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CREATIVE PEAKS: New West Wildlife

February 15, 2017

By Meg Daly on February 15, 2017

JACKSON HOLE, WY – For her latest community art project at the National Museum of Wildlife Art, the curator and artist Bronwyn Minton invited 25 local artists to illustrate 25 separate stories from Aesop’s Fables. The result is an enlivening, enlightening show. The exhibit, on display through April 23, was recently acquired by the museum to be part of its permanent collection.

Strategically hung in the King hallway gallery, the exhibit lends a narrative arc to the panels. Viewers can start at one end and read the texts like a storybook from beginning to end, or read them piecemeal jumping back and forth across the hall. Fables are short tales used to teach moral lessons, and certain themes recur among the 25 selected stories. Excessive pride, greed and vanity all fall prey to critique.

Each story features animals that embody human characteristics. The ink on board illustration by Walt Gerald depicts a fox and stork entwined with the stork cradling a vessel of soup. In the fable, the two animals take turns taunting one another with meals served in containers that they cannot fit their mouths into. “Do unto others,” reads a banner in the illustration.

In “The Fox and the Crow” a sly fox tricks a crow into dropping a piece of cheese by flattering the bird. Jocelyn Wasson’s expressive ink on board illustration captures just a hint of the fox’s teeth grinning in its elongated snout. Wasson depicted the crow as full of diverse textures and patterns in its feathers, a kind of crazy quilt appearance not normally associated with the sleek corvids. Close inspection reveals that the fox’s tail is woven with tiny animals—mice, birds, fish, who have perhaps also fallen prey to the fox’s tricks.

The artists for the exhibit were given a board of a set size (20 by 30 inches) and each vertical illustration is in black and white, creating uniformity. The artist list combines a vibrant mix of established and emerging artists, including nationally published illustrator Tim Tomkinson, former Jackson Hole High School art instructor Greg Houda, and Jackson Hole muralist Greta Gretzinger. Minton has curated a number of group shows like, corralling a range of artists from different backgrounds and disciplines.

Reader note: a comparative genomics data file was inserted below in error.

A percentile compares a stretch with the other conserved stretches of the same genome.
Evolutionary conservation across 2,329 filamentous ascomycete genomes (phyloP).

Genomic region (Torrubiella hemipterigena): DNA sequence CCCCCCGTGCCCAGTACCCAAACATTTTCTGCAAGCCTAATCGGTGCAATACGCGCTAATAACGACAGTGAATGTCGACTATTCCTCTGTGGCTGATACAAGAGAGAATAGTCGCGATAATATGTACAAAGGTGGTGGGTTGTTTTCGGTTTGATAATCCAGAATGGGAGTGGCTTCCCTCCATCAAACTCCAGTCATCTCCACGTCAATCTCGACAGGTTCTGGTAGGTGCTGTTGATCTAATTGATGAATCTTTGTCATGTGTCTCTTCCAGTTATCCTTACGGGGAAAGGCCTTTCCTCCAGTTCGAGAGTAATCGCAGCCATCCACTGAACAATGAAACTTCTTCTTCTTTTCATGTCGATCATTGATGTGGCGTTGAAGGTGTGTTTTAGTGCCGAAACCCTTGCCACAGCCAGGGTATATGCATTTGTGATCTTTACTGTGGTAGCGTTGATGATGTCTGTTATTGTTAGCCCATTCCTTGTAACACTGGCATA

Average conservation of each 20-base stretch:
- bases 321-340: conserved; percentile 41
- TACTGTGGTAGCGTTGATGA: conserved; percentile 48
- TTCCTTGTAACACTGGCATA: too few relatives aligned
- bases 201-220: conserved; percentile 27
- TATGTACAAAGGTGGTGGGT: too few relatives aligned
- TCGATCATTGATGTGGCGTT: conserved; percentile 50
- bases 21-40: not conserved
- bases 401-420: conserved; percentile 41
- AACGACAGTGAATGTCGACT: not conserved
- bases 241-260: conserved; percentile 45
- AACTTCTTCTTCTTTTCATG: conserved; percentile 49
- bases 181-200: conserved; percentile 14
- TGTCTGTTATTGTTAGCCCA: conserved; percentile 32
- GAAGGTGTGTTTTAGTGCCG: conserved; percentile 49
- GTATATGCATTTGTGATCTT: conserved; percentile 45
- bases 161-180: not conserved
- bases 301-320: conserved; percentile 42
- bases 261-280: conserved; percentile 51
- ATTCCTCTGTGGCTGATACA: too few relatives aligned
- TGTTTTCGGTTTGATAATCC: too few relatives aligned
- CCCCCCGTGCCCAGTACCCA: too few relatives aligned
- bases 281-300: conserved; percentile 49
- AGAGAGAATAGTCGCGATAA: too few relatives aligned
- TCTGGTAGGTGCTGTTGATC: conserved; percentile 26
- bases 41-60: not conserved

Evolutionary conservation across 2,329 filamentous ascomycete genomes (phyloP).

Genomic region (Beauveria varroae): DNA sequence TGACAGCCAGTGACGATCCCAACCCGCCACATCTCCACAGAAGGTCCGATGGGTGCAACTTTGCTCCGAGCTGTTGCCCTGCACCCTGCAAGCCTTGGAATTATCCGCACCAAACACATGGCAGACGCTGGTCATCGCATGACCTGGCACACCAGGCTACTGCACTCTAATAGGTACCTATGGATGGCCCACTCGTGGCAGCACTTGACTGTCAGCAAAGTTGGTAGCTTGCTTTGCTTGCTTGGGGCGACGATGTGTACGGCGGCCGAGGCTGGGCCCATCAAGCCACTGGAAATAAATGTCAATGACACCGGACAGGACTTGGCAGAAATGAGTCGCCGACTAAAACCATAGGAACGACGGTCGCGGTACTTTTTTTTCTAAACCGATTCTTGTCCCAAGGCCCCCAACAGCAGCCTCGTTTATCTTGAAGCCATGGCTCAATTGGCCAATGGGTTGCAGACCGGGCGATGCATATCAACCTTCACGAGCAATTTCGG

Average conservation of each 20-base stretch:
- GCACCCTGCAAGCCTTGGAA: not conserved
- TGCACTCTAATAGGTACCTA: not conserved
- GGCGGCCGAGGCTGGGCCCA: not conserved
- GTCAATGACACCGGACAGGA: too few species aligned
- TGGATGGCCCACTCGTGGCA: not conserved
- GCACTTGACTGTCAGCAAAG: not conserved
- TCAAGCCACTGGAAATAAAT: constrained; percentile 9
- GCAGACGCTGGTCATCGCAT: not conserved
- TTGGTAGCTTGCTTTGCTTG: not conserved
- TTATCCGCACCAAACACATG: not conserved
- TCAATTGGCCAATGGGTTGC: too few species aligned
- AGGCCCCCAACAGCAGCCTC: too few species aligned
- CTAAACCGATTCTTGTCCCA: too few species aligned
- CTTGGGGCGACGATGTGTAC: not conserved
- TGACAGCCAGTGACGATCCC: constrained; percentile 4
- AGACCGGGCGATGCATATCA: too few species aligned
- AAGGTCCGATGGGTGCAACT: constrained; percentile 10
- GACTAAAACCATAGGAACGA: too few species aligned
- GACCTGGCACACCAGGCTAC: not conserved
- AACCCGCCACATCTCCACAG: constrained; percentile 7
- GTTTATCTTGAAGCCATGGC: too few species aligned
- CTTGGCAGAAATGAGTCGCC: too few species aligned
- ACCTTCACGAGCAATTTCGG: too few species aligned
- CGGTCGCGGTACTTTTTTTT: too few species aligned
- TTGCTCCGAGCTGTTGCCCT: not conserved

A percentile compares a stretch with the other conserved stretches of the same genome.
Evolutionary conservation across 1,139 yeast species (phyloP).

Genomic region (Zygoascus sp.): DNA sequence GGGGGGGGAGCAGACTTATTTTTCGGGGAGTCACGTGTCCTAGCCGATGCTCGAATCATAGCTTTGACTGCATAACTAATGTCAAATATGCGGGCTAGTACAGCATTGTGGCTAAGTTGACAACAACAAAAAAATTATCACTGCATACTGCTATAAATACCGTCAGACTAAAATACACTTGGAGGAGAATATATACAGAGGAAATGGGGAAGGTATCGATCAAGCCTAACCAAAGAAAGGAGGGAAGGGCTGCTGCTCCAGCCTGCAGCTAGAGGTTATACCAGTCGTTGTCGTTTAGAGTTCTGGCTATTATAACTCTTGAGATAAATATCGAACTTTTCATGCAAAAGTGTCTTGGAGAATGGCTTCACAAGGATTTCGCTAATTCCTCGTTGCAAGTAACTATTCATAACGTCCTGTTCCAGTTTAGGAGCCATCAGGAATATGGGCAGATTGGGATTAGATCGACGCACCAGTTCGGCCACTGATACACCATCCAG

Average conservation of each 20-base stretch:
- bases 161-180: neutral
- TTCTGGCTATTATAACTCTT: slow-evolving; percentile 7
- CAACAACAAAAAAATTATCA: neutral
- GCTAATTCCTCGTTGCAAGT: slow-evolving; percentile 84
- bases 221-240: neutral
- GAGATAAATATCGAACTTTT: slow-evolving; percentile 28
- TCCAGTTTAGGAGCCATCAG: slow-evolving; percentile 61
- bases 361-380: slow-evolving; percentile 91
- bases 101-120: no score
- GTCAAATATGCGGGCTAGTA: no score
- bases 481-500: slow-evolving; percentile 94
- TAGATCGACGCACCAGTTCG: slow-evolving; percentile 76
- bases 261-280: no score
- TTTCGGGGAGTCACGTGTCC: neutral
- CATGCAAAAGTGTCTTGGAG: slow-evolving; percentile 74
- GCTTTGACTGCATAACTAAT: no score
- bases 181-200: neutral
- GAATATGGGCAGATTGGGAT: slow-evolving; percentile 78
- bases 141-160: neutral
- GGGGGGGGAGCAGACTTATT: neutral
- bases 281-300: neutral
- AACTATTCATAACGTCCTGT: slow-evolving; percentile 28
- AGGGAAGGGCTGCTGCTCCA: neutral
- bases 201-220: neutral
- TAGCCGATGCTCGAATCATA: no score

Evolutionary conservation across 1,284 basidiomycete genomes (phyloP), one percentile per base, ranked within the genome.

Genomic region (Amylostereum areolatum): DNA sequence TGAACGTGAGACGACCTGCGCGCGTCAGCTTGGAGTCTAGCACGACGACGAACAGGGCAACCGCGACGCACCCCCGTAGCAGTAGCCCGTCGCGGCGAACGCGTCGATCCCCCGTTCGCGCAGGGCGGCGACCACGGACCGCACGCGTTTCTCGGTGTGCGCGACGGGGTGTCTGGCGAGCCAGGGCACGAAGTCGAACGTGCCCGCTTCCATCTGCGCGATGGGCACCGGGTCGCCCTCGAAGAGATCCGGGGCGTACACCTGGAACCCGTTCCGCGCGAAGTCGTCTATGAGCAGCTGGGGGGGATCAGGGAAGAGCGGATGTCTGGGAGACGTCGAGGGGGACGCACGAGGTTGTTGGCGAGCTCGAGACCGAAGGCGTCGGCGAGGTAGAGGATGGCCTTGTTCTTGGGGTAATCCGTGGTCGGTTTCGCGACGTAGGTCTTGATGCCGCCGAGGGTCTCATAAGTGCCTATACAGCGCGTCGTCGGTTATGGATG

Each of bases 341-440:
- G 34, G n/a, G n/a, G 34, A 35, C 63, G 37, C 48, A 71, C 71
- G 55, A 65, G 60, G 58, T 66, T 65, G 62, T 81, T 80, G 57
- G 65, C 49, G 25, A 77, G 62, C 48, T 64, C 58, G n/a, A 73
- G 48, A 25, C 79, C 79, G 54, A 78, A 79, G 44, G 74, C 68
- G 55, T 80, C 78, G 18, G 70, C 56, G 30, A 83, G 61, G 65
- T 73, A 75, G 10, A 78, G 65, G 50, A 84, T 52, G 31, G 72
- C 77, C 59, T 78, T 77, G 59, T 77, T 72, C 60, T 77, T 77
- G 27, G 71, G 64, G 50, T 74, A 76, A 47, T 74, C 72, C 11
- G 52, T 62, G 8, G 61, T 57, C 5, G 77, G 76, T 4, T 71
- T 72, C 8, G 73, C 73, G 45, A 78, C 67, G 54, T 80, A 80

Painter Emily Boespflug uses charcoal to illustrate “The Peacock and the Crane,” filling the space as she would a painting, with rich textures, muted shadows, a brilliant summer sky dotted with clouds. In the foreground, a crane and a peacock stand together in a Wyoming field, the peacock looking very much out of place with its fancy plumage, while a group of cranes show off their ability to fly to the flightless dandy bird.

In contrast, Sam Dowd takes a minimalist approach to “The Crab and his Mother.” Using cut paper on board, Dowd illustrates the mother crab’s vain attempt to model how to walk in a straight line for her offspring. The crab with her peering, alien eyes can only move side to side across the space.

Because of its limited palette, the exhibit as a whole provides a meditation on shadow and light. Some artists—Matt Grimes, Erin Ashlee, Ben Carlson, David Klarén—take a deliberately graphic style where bold lines and stark contrast convey meaning. Others utilize a detailed sketching style—Olaus Linn, Ben Roth, Emily Poole—creating shadows and subtlety as the animal drama springs forth from the canvas.

A few artists push the envelope of style and media, notably Steven Glass, whose illustration of “The Gnat and the Bull,” combines spray paint, screen print and paint pen. A longhorn bull, its contours blurred from the screen print process, ambles across a checked background, a surreal kind of mashup of urban design and a dry, New Mexico plain. A giant gnat rests delicately on the bull’s horn, ready to take flight. “It’s all the same to me; I didn’t notice when you came, and I won’t know when you go away,” the bull says.

There are so many standout pieces in this exhibit it’s impossible to do them all justice here. Mike Piggott’s bear peeking up at the bottom of a page lined with Piggott-esque trees does not appear to be a predator who almost ate a human, but instead a friendly inquisitor in a scene of human folly. Lisa Walker’s Owl screen print and shashiko stitching on black canvas is stunning— playful, balanced, timeless. Jenny Dowd’s “The Crow and the Pitcher” is as whimsical and elegant as Dowd’s ceramic creations. Henry Raynor Williams’ “The Serpent and the Eagle” is fierce and captivating.

In the context of the museum as a whole, the 25 Fables exhibit illustrates the imaginative, inventive breadth of approaches contemporary local artists contribute to the genre of wildlife art.

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